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New bacteria eats plastic: Researchers Have Discovered a Bacteria That’s Evolved to Eat Plastic
- Updated: March 12, 2016
A team of Japanese scientists discovered a strain of bacteria that can eat a certain type of plastic, known as PET, which is commonly found in disposable water bottles.
Prof. Dr. Uwe Bornscheuer from the German University of Greifswald says that there are about 56 million tons of PET produced worldwide in 2013 alone, and the accumulation of PET in ecosystems around the globe is increasingly problematic.
So far science found a some species of fungi that have been found to break down PET. The research team around Shosuke Yoshida identified the first bacteria that is into eating plastic.
By screening natural microbial communities exposed to PET in the environment, the Japanese scientists isolated a novel bacterium,6, that is able to use PET as its major energy and carbon source.
When grown on PET, this bacteria strain produces two enzymes capable of hydrolyzing PET and the reaction intermediate, mono(2-hydroxyethyl) terephthalic acid. The two enzymes are named PETase and METase. Both enzymes are required to enzymatically convert PET efficiently into its two environmentally benign monomers, terephthalic acid and ethylene glycol.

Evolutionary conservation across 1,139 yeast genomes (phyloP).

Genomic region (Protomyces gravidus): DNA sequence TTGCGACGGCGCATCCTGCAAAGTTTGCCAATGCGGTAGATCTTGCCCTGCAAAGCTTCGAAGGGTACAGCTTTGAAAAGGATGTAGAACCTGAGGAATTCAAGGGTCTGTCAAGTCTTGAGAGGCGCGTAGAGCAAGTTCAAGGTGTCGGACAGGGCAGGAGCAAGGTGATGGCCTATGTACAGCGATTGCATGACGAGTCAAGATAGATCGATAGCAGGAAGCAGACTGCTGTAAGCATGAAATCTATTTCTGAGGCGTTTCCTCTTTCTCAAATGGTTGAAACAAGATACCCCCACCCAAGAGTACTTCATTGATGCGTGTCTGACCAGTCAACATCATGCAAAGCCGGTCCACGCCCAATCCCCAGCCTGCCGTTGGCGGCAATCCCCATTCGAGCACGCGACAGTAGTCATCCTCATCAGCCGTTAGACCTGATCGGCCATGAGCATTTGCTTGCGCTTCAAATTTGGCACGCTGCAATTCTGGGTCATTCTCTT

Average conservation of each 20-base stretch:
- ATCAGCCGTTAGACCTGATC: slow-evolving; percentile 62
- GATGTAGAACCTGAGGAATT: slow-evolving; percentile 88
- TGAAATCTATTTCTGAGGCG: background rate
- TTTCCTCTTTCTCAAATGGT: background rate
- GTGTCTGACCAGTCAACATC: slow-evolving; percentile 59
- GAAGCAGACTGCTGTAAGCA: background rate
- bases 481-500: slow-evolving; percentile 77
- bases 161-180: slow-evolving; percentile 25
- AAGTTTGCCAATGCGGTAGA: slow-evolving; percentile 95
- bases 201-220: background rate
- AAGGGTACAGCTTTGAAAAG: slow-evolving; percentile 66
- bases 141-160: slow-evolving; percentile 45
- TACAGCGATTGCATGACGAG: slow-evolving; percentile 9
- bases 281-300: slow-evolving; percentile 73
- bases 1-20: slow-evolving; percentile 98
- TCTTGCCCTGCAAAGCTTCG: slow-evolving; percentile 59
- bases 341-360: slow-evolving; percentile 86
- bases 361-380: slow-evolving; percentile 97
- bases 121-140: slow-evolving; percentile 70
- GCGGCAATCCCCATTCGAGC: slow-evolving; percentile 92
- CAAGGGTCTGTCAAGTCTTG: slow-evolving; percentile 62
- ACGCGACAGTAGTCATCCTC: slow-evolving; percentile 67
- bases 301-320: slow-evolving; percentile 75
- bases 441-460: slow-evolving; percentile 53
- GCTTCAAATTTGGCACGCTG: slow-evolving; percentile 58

It takes the Ideonella sakaiensis 201-F6 bacteria degrade a thin film of PET after six weeks at a temperature of 30°. Further investigation identified an enzyme, ISF6_4831, which works with water to break down PET into an intermediate substance, which is then further broken down by a second enzyme, ISF6_0224. These two enzymes alone can break down PET into its simpler building blocks. Remarkably
Prof. Dr. Uwe Bornscheuer, who wrote a perspective on the ground-breaking Japanese discovery says: “Remarkably, these enzymes seem to be highly unique in their function compared to the closest related known enzymes of other bacteria, raising questions of how these plastic-eating bacteria evolved.”
It is not clear how long it would take to industrialize a bacteria based PET waste solution. An industrial solution could also be based on the identified enzymes that break down the plastic. The detailed mechanism on how exactly the Ideonella sakaiensis bacteria is able to break up the surface of PET plastic is not fully understood yet by the scientists. There is more ground work necessary.
The full details of the research have been published in the paper titled “A bacterium that degrades and assimilates poly(ethylene terephthalate)” authored by Shosuke Yoshida, Kazumi Hiraga, Toshihiko Takehana, Ikuo Taniguchi, Hironao Yamaji, Yasuhito Maeda, Kiyotsuna Toyohara, Kenji Miyamoto, Yoshiharu Kimura and Kohei Oda in Science Journal.